So, it would follow that if you, or your child, could function pretty well at work or in school when taking medication or Attend, or using some other treatment, no disability as defined under the ADA would exist – at least according to the 6th Circuit Court.

Also, it seems that as a result of this ruling, employers under the Sixth Circuit do not need to make accommodations for employees with ADHD under these conditions:

  1. When the disorder has not been shown to substantially impair their ability to perform tasks central to daily life;
  2. When the ADHD symptoms can be improved by medication or other treatments.

Here is a pretty good list from a major university of the conditions that must be met for ADHD to qualify for coverage and protection under the American with Disabilities Act of 1990:

  • The ADHD must cause significant impact or limitation in a major life activity or function;
  • The individual must be regarded as having a disability;
  • The individual must have a record of having been viewed as being disabled;
  • The applicant must also be able to perform the essential job functions with or without accommodations to qualify as an individual with a disability under the meaning of the Act.

To establish that an individual is covered under the ADA, documentation must indicate that a specific disability exists and that the identified disability substantially limits one or more major life activities. Documentation must also support the accommodations requested.

  1. The evaluation must be conducted by a qualified professional, such as psychologist, neuropsychologist, psychiatrist, or other medical doctor who has had comprehensive training in the differential diagnosis of ADHD and direct experience with an adult ADHD population. The name, title, and professional credentials of the evaluator should be clearly stated. All reports should be on letterhead, typed, dated, signed and otherwise legible.
  2. Documentation must be current. The diagnostic evaluation must adequately address the individual’s current level of functioning and need for accommodations. In most cases, the evaluation must have been completed in the last three years. A school plan, such as an Individualized Education Plan (IEP) or 504 Plan, is insufficient documentation for a university, but can be included for consideration as part of a more comprehensive evaluative report.
  3. Documentation necessary to substantiate the diagnosis must be comprehensive and include:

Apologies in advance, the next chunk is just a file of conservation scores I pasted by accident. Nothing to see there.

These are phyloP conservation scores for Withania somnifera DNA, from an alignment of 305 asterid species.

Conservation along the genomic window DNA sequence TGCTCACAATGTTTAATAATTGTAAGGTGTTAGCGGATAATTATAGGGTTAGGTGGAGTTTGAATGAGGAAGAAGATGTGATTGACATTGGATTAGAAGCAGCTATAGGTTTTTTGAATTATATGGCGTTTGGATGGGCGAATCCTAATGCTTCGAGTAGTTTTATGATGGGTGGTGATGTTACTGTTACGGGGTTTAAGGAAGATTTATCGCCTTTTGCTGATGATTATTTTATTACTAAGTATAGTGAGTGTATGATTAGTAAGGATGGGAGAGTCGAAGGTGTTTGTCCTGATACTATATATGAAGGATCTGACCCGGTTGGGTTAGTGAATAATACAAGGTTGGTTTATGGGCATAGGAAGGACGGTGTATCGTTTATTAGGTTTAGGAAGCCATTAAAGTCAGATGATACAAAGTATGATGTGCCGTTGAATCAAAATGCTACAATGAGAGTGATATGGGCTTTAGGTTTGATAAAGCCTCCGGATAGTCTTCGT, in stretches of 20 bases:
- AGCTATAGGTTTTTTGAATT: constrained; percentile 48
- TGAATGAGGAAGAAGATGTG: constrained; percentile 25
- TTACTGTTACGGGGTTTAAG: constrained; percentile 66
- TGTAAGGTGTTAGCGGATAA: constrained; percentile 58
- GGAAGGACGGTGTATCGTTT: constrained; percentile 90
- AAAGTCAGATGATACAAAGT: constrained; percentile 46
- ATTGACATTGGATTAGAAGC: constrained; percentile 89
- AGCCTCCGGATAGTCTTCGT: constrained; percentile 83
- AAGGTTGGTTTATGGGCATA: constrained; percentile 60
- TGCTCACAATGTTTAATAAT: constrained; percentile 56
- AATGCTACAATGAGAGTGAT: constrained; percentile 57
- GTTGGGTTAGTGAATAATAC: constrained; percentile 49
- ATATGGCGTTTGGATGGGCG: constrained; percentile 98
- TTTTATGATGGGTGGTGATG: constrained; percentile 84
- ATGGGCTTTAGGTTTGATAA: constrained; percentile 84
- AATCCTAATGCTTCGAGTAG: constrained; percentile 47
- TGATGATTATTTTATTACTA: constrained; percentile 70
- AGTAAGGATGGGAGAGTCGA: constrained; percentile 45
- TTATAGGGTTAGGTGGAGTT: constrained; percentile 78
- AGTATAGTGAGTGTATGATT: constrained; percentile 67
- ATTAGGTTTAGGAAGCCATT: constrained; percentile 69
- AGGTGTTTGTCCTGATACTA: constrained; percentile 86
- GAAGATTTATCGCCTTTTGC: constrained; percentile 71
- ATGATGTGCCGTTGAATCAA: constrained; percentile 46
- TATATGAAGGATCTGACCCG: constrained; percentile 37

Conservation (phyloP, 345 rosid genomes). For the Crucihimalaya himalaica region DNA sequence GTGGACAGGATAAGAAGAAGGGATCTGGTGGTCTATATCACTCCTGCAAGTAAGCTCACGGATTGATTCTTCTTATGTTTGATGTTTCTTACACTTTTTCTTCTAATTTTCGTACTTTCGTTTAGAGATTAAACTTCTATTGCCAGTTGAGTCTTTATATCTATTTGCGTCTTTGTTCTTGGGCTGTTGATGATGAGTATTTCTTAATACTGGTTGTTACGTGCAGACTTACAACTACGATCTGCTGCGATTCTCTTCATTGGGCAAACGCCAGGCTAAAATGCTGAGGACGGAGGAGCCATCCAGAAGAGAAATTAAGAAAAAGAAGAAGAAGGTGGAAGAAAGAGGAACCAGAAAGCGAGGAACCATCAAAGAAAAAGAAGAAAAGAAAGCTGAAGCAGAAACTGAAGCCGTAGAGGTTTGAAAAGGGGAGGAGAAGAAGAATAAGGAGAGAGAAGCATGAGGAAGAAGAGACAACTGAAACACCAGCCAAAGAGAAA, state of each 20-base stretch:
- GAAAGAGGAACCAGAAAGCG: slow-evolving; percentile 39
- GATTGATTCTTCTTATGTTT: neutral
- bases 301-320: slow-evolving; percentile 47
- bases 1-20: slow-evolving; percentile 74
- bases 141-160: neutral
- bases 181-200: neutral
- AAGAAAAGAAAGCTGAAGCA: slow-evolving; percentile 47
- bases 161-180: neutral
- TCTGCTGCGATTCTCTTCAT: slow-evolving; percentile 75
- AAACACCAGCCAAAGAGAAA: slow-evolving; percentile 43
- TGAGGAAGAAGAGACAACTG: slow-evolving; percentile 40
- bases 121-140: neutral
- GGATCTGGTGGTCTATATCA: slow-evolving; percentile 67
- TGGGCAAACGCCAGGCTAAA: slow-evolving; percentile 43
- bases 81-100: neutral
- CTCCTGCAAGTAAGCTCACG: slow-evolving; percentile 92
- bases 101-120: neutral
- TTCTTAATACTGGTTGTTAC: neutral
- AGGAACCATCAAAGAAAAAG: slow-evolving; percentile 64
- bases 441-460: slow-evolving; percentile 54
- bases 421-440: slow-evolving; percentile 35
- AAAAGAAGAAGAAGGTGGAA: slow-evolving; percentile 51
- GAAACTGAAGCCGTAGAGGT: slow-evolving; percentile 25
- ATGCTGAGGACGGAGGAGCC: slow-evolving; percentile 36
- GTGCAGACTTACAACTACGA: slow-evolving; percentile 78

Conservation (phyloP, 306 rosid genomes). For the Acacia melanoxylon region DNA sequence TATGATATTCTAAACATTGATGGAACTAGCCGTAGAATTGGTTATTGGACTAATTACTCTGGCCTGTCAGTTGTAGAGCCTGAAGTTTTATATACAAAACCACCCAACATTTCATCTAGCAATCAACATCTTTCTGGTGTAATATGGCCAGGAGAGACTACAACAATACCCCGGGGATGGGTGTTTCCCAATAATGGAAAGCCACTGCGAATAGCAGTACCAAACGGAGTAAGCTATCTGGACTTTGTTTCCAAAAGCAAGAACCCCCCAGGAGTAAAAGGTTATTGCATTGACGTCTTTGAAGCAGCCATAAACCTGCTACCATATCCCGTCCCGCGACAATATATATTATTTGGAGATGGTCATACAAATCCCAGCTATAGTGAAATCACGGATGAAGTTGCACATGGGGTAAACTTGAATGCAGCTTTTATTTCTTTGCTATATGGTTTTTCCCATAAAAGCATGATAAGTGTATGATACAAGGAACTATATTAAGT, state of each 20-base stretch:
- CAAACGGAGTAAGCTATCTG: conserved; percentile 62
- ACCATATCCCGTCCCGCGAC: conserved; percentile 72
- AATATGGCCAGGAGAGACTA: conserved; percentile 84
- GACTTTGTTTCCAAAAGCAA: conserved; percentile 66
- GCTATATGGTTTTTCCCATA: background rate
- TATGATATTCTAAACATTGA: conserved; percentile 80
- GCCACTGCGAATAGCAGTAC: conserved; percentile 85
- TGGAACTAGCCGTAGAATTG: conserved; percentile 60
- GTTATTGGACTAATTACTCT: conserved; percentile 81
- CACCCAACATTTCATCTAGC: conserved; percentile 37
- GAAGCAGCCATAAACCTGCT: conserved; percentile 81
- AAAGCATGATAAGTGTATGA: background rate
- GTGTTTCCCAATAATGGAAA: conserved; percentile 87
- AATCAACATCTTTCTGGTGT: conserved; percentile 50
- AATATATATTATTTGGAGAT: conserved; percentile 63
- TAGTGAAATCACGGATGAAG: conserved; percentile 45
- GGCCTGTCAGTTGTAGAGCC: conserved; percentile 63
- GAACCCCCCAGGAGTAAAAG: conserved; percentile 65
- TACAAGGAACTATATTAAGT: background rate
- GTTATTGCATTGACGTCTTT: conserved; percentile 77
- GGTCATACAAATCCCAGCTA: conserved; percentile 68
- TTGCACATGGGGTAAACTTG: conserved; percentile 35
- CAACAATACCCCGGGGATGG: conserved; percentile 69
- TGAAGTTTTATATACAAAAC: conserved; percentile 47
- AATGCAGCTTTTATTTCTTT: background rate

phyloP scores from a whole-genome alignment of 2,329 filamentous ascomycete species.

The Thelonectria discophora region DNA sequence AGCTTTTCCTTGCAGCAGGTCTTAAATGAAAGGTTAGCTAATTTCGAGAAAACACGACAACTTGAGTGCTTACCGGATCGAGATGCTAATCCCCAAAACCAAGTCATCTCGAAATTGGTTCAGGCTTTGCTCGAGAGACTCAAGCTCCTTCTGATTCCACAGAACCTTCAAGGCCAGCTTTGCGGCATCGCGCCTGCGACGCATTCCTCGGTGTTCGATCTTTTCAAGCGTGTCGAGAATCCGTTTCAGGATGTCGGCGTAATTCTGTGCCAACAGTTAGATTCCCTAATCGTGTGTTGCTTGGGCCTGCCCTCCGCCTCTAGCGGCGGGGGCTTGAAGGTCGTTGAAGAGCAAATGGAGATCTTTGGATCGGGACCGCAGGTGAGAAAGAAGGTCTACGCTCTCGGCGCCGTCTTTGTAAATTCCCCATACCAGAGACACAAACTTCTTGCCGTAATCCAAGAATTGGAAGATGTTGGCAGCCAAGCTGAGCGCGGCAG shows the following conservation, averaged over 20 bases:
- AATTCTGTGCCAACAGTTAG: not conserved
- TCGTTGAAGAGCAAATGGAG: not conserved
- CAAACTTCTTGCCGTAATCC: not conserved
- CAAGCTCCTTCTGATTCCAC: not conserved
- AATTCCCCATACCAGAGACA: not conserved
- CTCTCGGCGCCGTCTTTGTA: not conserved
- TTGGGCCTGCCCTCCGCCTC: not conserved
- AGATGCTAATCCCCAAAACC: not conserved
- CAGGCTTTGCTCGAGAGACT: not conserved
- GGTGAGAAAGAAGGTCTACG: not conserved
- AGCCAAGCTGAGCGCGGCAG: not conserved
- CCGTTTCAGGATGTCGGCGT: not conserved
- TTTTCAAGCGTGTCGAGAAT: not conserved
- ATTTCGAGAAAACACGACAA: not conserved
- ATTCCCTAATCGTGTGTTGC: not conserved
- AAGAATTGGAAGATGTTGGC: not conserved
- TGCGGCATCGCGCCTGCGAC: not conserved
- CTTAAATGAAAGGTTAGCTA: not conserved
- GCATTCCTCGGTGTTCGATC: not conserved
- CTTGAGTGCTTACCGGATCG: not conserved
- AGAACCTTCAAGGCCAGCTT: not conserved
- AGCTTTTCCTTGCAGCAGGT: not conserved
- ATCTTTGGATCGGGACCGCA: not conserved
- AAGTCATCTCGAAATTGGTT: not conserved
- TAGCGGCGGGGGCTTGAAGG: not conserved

• Evidence of early impairment. Historical information must be presented to demonstrate symptoms in childhood which manifested in more than one setting.
    • Evidence of current impairment, which may include presenting attentional symptoms and/or ongoing impulsive/hyperactive behaviors that significantly impair functioning in two or more settings. In addition, the diagnostic interview should include information from, but not limited to, the following sources: developmental history, family history, academic history, medical history, and prior psycho-educational test reports.
    • Alternative diagnoses or explanations should be ruled out. The evaluator must investigate and discuss the possibility of dual diagnoses and alternative or coexisting mood, behavioral, neurological, and/or personality disorders that may confound the diagnosis of ADHD.
    • Relevant testing information must be provided and all data must reflect a diagnosis of ADHD and a resultant substantial limitation to learning.
    • Documentation must include a specific diagnosis. The diagnosis must include specific criteria based on the DSM-IV, including evidence of impairment during childhood, presentation of symptoms for at least the past six months, and clear evidence of significant impairment in two or more settings. The diagnostician should use direct language in the diagnosis of ADHD, avoiding the use of such terms as “suggests,” “is indicative of,” or “attentional problems.”
    • An interpretive summary must be provided that demonstrates that alternative explanations have been ruled out and that explains how the presence of ADHD was determined, the effects of any mitigating measures (such as medication), the substantial limitation to learning caused by the ADHD, and the rationale for specific accommodations.

Obviously, dealing with government regulations with their specific definitions can be very frustrating and difficult. It would be important to have realistic expectations in regards to the American with Disabilities Act and ADHD.

We would recommend getting legal advice from an attorney who specializes in educational law, or has expertise in the Americans with Disabilities Act, to learn more about how the ADA may apply in a specific case to a particular individual with ADHD.